The internet is a glorious place (mostly) that allows us fans to gather and talk about our favourite TV shows, but since most of us don't know what it's like to actually work on these shows, it's hard for us to grasp how complicated they are to produce.
For instance, can you imagine being asked to write an episode of something like Doctor Who? Sure, there are basically no limitations on your story when you're playing around in this universe, but that arguably makes things even harder, because it means that you have to invent pretty much everything from scratch.
It's an unenviable task no doubt, and because of how straight-up difficult it is to create an episode of Doctor Who, a lot of the stories we've seen over the last fifteen years almost turned out completely differently.
Sometimes, this is because the writers had grand visions that needed to be scaled down for financial reasons, but in other cases, it's because an idea that sounded great on paper wouldn't have worked in the final broadcast episode. And that's without even mentioning all the scheduling conflicts and contract problems.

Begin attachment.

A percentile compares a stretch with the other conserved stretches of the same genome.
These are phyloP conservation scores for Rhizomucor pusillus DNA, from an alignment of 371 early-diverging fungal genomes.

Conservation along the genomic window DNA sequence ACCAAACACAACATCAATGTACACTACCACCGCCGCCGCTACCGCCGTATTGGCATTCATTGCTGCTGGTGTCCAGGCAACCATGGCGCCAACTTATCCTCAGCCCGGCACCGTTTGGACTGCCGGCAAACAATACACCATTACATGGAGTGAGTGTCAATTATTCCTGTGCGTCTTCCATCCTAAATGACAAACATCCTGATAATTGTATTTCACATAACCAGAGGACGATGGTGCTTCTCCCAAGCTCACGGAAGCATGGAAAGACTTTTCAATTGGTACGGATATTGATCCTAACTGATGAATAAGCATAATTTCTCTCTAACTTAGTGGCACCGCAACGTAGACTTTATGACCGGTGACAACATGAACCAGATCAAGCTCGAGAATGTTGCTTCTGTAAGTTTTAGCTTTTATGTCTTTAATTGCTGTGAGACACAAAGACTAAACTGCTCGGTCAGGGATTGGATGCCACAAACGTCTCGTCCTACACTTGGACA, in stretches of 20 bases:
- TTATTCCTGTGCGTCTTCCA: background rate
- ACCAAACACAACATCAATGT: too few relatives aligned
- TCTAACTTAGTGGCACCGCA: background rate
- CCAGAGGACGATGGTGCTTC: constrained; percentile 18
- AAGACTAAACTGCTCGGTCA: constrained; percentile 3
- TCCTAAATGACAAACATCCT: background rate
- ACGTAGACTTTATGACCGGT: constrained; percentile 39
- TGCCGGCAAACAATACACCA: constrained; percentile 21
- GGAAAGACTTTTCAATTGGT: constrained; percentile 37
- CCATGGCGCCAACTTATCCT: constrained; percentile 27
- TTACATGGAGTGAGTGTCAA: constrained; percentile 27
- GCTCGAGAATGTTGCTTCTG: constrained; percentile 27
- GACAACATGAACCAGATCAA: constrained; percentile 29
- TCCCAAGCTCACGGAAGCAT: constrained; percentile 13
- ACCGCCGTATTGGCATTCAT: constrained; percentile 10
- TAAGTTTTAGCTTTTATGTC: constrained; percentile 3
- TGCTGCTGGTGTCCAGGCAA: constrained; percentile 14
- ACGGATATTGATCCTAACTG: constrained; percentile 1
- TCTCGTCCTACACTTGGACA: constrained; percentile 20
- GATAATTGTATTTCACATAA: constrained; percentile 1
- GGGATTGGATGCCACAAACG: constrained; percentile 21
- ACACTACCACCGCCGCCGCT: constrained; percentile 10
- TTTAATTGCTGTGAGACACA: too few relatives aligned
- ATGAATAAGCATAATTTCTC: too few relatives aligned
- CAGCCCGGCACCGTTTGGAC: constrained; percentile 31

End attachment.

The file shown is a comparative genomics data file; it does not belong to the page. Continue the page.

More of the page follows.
On the plus side, most of these episodes turned out quite well, but for now, let's visit that alternate reality where they look totally different...
10. The Girl Who Died
As it stands, Series 9's The Girl Who Died is a relatively small episode. The pre-title sequence features a couple of effects shots where Clara is floating in space, but other than that, the whole thing takes place in a tiny human village with a couple of huts.
That's not to say it's a bad episode. In fact, it's a rather solid one, as is to be expected from talented writers like Jamie Mathieson and Steven Moffat. It's just a very small-scale episode from a production standpoint, but originally, Mathieson had much grander plans for the story that would've taken the episode way over budget.
In his earliest drafts of the script, Mathieson included a bunch of Valkyries on flying horses, a sequence in which a flying longboat gets attacked by a huge sea serpent, and then, a scene where the Doctor crashes said longboat into Valhalla. It sounds much more action-heavy and fantastical when compared to the final version, but again, the budget meant that none of this stuff was possible to do.
From the sounds of it, those early drafts were completely wacky and over-the-top, a huge departure from the more grounded episode that was eventually broadcast.